It’s all in the mind.

Thursday was worse…I was even more emotionally and physically drained…and today I am MAKING myself take the day off.  Right now it’s 10:30 and i’m drinking coffee and my legs are sore, tight, and DEAD.  I feel like I need a nap already.

Friday August 21, 2009 = Swimmin’ before my fan club showed up!

2000 yd / 00:51

Warm-Up: 200 yards (4:53)

40 min nonstop (1600 / 40:15)

Heads-Up Drill 4 x 25 (rest 20 sec; ea took 30 sec, and took 3 min total)
Sigting 4 x 25 (rest 20 sec; ea took 30 sec, and took 3 min total)

Swim felt pretty good! My ADD gets me…swimming endless laps sucks, lol. I alternated 100 yards without buoy with 100 yards with buoy. I really focused on stretching out, keeping my kicking in synch, and pacing myself. Taking a breath every 4 strokes feels the best now. Taking one every 3 strokes (bilateral) seems to wear me out and I feel rushed. Let me tell ya, the open water drills at the end kicked my ass! Anyone who wants to swim with their head out of the water can be my guest…it’s obvious that when you do so, your legs sink. It’s a necessary thing, though…

Saturday August 22, 2009 = BRICK

Opted for new scenery for brick workout, and it was great!

Plan called for 15 mi ride/30 min run x 2-3. It also said to do 12-15 mph. I don’t do 12 mph! 😀 Top speed 20.2.

Part I: 15.07 mi 00:5416.7mph pace

Transition took 3:23 because I had to take front wheel off bike and put all in trunk! Wasn’t lollygaggin’ but obviously won’t have to do this in race!

Part II: 2.87 mi / 00:3411:48 pace

Ran in shady, pretty neighborhood wearing new Zoot Ultra Race shoes. They rock! Fastest pace 9:22

Transition took 3:57 because had to take bike out of trunk and put front wheel on…again, obviously this won’t happen in race!

Part III: 15.26 mi / 00:5716.1mph pace

Opted to change up the route a bit, and found it to be a good ride! Lots of hills and shade!

Transition took 3:13 because had to take front wheel off bike and put all in trunk, yet again, this isn’t something i’ll have to do in the race!

Part IV: 2.98 mi / 00:3009:56 pace

Tired, but still felt good! No side stitches or anything! Paced myself! Fastest pace 8:13.

Monday August 24, 2009 = Felt like I could run forever!

7 mi / 01:1110:12 pace

Great run! I had to stop to pee twice, tho…lol…fortunately there’s a restroom at a nearby park! I felt like I was going soooo slow at first but it worked out. I had a

weekend that should have been more restful, but alas…Biskit was missing or 6 hours Sunday morning and I didn’t get a lot of “down time.” My body was so happy to run and it felt great, though! Also, it was cooler and not humid this morning, so I wanted to take advantage of it! Training plan called for a swim yesterday (that couldn’t have happened, considering the Biskit fiasco), so I thought i’d swim today…decided to knock out Thursday’s run today b/c of the nice morning weather. Will swim tomorrow and have a brick Wed.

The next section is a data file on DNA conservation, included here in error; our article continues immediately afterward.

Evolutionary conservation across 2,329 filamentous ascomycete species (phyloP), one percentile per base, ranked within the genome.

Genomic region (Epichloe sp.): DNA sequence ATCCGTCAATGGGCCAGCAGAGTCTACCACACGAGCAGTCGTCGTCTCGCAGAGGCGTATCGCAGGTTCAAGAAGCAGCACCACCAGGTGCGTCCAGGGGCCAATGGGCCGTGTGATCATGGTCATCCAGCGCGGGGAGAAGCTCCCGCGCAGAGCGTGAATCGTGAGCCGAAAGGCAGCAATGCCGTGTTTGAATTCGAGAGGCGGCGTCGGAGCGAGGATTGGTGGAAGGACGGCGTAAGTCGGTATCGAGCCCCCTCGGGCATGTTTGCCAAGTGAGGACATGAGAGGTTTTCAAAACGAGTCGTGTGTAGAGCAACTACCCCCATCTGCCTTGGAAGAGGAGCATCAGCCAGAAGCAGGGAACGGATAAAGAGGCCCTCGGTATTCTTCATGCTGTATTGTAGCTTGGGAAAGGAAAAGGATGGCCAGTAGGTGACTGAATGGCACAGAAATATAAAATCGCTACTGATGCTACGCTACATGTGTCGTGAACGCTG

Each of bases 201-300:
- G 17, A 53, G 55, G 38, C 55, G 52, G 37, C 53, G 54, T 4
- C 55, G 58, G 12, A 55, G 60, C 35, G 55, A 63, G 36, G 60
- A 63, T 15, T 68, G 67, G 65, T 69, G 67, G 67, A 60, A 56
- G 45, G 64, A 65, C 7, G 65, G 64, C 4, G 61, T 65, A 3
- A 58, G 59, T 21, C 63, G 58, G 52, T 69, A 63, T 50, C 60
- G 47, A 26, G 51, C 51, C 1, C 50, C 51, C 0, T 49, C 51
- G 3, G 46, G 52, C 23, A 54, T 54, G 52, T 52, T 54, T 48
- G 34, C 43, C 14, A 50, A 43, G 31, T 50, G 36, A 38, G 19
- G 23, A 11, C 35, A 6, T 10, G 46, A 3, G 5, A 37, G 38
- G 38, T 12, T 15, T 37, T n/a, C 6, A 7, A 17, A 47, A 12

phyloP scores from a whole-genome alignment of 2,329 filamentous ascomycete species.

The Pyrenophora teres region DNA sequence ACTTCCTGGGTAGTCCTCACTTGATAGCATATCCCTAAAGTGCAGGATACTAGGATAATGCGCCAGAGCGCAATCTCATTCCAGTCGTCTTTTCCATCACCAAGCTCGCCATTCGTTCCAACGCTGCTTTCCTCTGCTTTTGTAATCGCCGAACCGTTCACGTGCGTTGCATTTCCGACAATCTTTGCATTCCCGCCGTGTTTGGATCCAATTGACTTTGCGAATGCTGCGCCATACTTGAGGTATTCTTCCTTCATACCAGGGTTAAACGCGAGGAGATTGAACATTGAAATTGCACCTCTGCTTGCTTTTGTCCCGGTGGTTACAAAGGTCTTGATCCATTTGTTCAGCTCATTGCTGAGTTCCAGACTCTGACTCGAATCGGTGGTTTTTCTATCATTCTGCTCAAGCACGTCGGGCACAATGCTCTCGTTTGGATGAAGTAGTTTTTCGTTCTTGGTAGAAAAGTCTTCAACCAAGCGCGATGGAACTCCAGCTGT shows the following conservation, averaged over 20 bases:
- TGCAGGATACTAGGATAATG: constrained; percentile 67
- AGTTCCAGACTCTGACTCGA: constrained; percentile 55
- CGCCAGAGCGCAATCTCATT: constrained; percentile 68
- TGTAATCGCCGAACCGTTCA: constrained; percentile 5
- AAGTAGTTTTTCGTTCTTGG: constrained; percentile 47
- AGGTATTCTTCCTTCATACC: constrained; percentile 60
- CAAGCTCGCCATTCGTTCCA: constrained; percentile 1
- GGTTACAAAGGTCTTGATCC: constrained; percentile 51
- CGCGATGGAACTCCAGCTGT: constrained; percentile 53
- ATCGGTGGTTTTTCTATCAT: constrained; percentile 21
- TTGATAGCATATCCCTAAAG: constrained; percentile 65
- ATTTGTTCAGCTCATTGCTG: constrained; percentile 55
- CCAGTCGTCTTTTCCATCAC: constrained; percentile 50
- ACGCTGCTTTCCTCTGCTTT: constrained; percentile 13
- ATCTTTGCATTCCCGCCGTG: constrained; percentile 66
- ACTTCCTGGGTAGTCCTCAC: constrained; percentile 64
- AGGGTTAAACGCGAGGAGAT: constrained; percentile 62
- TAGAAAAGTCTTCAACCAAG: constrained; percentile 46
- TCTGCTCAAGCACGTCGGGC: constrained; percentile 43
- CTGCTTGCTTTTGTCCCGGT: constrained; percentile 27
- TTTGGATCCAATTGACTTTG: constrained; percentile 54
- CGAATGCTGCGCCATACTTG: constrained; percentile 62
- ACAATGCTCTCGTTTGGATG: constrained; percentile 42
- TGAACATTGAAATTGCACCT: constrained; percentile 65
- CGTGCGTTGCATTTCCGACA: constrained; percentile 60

Tuesday August 25, 2009 = Brick

Part I 17.99 mi / 01:0217.4mph pace

Prior to this workout, my mentality was “this will be a piece of cake!” I was thinking back to Saturday’s 15 mi ride/30 min run x 2 brick and today’s workout seemed like nothing.

I was wrong! It wasn’t easy! I ran 7 miles yesterday and have switched up my workouts this week a bit. Instead of swimming today, I did the brick (because I knew i’d have free time this morning before it got hot). My legs weren’t “dead,” but they were complaining the entire ride. My quads were burning and I refused to ease up too much (typical me). As usual, there were some winds and I seemed to be riding into a strong headwind towards the end of the ride. I chalked this up to additional work, as I had thrown in a few sprints throughout the hour.
Fastest speed = 20.4mph.

Part II 1.99 mi / 00:1808:47 pace

I hopped off my bike, took front wheel off, put everything in my trunk, changed shoes, etc…and decided I had to pee…but where? I squatted…yes, I squatted next to my car…I HAD to…there was NO way i’d have been able to run if I didn’t!

Run went great! I ran a mile out and turned around. On the way back, it was one of those “you can do it!” moments. Stevie Nicks started singin’ on my iPod and I picked up the pace. I felt great! I was breathing, nothing hurt, and nothing felt labored. I only had to do 2 miles, and I feel I pretty much showed ’em who’s boss!

Wednesday August 26, 2009 =Dreaded this swim…but turned out to be a good one!

2200 yd / 00:60

I was mentally and physically exhausted this morning…dreaded my swim. I realized that I had no choice, of course, and I chinned up and did it. I got to the pool and there were like 10 little old people in there! It was a party! That made me smile. I got in and did the 200 yard warmup in 4:55. Used the buoy for half of it. I didn’t rush to get through the drills (Heads-up 4 x 25, rest 20; Sighting 4 x 25, rest 20), and when I ended with those, my watch said “13:15.” Included in my total time is my “lollygag” time, even though I didn’t lollygag TOO bad. 🙂